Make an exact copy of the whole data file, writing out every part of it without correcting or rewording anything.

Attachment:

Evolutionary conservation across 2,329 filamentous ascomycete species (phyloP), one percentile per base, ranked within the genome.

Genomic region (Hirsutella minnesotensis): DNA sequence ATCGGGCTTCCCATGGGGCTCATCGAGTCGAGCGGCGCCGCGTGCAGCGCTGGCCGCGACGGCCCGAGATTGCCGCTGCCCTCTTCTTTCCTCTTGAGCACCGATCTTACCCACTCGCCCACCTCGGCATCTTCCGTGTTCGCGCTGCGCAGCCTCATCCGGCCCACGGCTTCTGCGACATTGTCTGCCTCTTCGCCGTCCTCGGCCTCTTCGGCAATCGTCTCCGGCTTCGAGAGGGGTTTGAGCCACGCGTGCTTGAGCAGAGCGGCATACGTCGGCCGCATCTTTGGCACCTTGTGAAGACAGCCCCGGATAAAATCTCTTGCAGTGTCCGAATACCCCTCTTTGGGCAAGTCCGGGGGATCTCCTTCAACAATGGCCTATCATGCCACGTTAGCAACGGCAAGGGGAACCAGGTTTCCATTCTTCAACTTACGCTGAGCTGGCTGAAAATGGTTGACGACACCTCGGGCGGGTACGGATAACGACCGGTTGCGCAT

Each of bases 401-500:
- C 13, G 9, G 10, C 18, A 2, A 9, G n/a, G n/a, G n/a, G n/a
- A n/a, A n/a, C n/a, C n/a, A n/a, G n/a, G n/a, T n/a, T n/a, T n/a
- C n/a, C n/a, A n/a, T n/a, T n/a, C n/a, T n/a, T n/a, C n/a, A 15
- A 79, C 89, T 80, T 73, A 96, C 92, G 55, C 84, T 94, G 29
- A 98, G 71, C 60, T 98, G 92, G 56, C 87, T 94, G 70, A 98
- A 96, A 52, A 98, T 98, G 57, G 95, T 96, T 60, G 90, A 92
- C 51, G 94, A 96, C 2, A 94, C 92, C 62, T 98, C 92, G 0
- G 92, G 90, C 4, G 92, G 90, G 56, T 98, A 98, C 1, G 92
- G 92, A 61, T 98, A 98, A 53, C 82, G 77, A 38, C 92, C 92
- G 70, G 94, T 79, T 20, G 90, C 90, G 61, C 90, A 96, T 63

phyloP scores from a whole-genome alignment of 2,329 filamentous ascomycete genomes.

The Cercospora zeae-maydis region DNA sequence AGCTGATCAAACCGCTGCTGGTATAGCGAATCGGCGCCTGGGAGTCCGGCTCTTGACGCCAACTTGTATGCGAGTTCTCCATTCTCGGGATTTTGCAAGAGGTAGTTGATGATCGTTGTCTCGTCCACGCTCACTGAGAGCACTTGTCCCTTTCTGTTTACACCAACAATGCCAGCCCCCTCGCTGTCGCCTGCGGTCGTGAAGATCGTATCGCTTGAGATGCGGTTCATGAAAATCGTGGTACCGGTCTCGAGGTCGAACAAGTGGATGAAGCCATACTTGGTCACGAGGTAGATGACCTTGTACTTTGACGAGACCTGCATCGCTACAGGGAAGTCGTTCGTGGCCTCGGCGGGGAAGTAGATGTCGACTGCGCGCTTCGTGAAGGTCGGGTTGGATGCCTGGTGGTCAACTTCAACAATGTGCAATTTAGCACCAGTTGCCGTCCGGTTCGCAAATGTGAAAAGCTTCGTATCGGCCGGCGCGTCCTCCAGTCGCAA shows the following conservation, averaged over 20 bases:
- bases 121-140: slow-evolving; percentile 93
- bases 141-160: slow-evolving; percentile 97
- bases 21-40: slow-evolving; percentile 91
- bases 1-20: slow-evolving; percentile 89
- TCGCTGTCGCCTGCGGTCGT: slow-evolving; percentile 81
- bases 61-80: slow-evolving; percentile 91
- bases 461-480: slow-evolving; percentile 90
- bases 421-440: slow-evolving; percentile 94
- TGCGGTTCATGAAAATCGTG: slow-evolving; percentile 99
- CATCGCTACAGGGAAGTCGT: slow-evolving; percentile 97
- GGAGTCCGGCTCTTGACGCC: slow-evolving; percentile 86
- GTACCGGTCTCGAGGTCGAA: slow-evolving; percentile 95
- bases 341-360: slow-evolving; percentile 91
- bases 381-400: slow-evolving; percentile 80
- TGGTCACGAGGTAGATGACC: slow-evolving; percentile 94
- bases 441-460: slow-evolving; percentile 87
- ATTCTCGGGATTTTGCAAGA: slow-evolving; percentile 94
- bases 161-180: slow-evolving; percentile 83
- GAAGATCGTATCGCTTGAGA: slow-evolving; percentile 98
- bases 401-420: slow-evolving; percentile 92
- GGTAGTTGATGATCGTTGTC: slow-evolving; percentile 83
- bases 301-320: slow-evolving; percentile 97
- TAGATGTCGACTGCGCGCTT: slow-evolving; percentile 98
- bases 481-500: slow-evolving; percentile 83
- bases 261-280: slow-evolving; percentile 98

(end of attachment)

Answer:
Evolutionary conservation across 2,329 filamentous ascomycete species (phyloP), one percentile per base, ranked within the genome.

Genomic region (Hirsutella minnesotensis): DNA sequence ATCGGGCTTCCCATGGGGCTCATCGAGTCGAGCGGCGCCGCGTGCAGCGCTGGCCGCGACGGCCCGAGATTGCCGCTGCCCTCTTCTTTCCTCTTGAGCACCGATCTTACCCACTCGCCCACCTCGGCATCTTCCGTGTTCGCGCTGCGCAGCCTCATCCGGCCCACGGCTTCTGCGACATTGTCTGCCTCTTCGCCGTCCTCGGCCTCTTCGGCAATCGTCTCCGGCTTCGAGAGGGGTTTGAGCCACGCGTGCTTGAGCAGAGCGGCATACGTCGGCCGCATCTTTGGCACCTTGTGAAGACAGCCCCGGATAAAATCTCTTGCAGTGTCCGAATACCCCTCTTTGGGCAAGTCCGGGGGATCTCCTTCAACAATGGCCTATCATGCCACGTTAGCAACGGCAAGGGGAACCAGGTTTCCATTCTTCAACTTACGCTGAGCTGGCTGAAAATGGTTGACGACACCTCGGGCGGGTACGGATAACGACCGGTTGCGCAT

Each of bases 401-500:
- C 13, G 9, G 10, C 18, A 2, A 9, G n/a, G n/a, G n/a, G n/a
- A n/a, A n/a, C n/a, C n/a, A n/a, G n/a, G n/a, T n/a, T n/a, T n/a
- C n/a, C n/a, A n/a, T n/a, T n/a, C n/a, T n/a, T n/a, C n/a, A 15
- A 79, C 89, T 80, T 73, A 96, C 92, G 55, C 84, T 94, G 29
- A 98, G 71, C 60, T 98, G 92, G 56, C 87, T 94, G 70, A 98
- A 96, A 52, A 98, T 98, G 57, G 95, T 96, T 60, G 90, A 92
- C 51, G 94, A 96, C 2, A 94, C 92, C 62, T 98, C 92, G 0
- G 92, G 90, C 4, G 92, G 90, G 56, T 98, A 98, C 1, G 92
- G 92, A 61, T 98, A 98, A 53, C 82, G 77, A 38, C 92, C 92
- G 70, G 94, T 79, T 20, G 90, C 90, G 61, C 90, A 96, T 63

phyloP scores from a whole-genome alignment of 2,329 filamentous ascomycete genomes.

The Cercospora zeae-maydis region DNA sequence AGCTGATCAAACCGCTGCTGGTATAGCGAATCGGCGCCTGGGAGTCCGGCTCTTGACGCCAACTTGTATGCGAGTTCTCCATTCTCGGGATTTTGCAAGAGGTAGTTGATGATCGTTGTCTCGTCCACGCTCACTGAGAGCACTTGTCCCTTTCTGTTTACACCAACAATGCCAGCCCCCTCGCTGTCGCCTGCGGTCGTGAAGATCGTATCGCTTGAGATGCGGTTCATGAAAATCGTGGTACCGGTCTCGAGGTCGAACAAGTGGATGAAGCCATACTTGGTCACGAGGTAGATGACCTTGTACTTTGACGAGACCTGCATCGCTACAGGGAAGTCGTTCGTGGCCTCGGCGGGGAAGTAGATGTCGACTGCGCGCTTCGTGAAGGTCGGGTTGGATGCCTGGTGGTCAACTTCAACAATGTGCAATTTAGCACCAGTTGCCGTCCGGTTCGCAAATGTGAAAAGCTTCGTATCGGCCGGCGCGTCCTCCAGTCGCAA shows the following conservation, averaged over 20 bases:
- bases 121-140: slow-evolving; percentile 93
- bases 141-160: slow-evolving; percentile 97
- bases 21-40: slow-evolving; percentile 91
- bases 1-20: slow-evolving; percentile 89
- TCGCTGTCGCCTGCGGTCGT: slow-evolving; percentile 81
- bases 61-80: slow-evolving; percentile 91
- bases 461-480: slow-evolving; percentile 90
- bases 421-440: slow-evolving; percentile 94
- TGCGGTTCATGAAAATCGTG: slow-evolving; percentile 99
- CATCGCTACAGGGAAGTCGT: slow-evolving; percentile 97
- GGAGTCCGGCTCTTGACGCC: slow-evolving; percentile 86
- GTACCGGTCTCGAGGTCGAA: slow-evolving; percentile 95
- bases 341-360: slow-evolving; percentile 91
- bases 381-400: slow-evolving; percentile 80
- TGGTCACGAGGTAGATGACC: slow-evolving; percentile 94
- bases 441-460: slow-evolving; percentile 87
- ATTCTCGGGATTTTGCAAGA: slow-evolving; percentile 94
- bases 161-180: slow-evolving; percentile 83
- GAAGATCGTATCGCTTGAGA: slow-evolving; percentile 98
- bases 401-420: slow-evolving; percentile 92
- GGTAGTTGATGATCGTTGTC: slow-evolving; percentile 83
- bases 301-320: slow-evolving; percentile 97
- TAGATGTCGACTGCGCGCTT: slow-evolving; percentile 98
- bases 481-500: slow-evolving; percentile 83
- bases 261-280: slow-evolving; percentile 98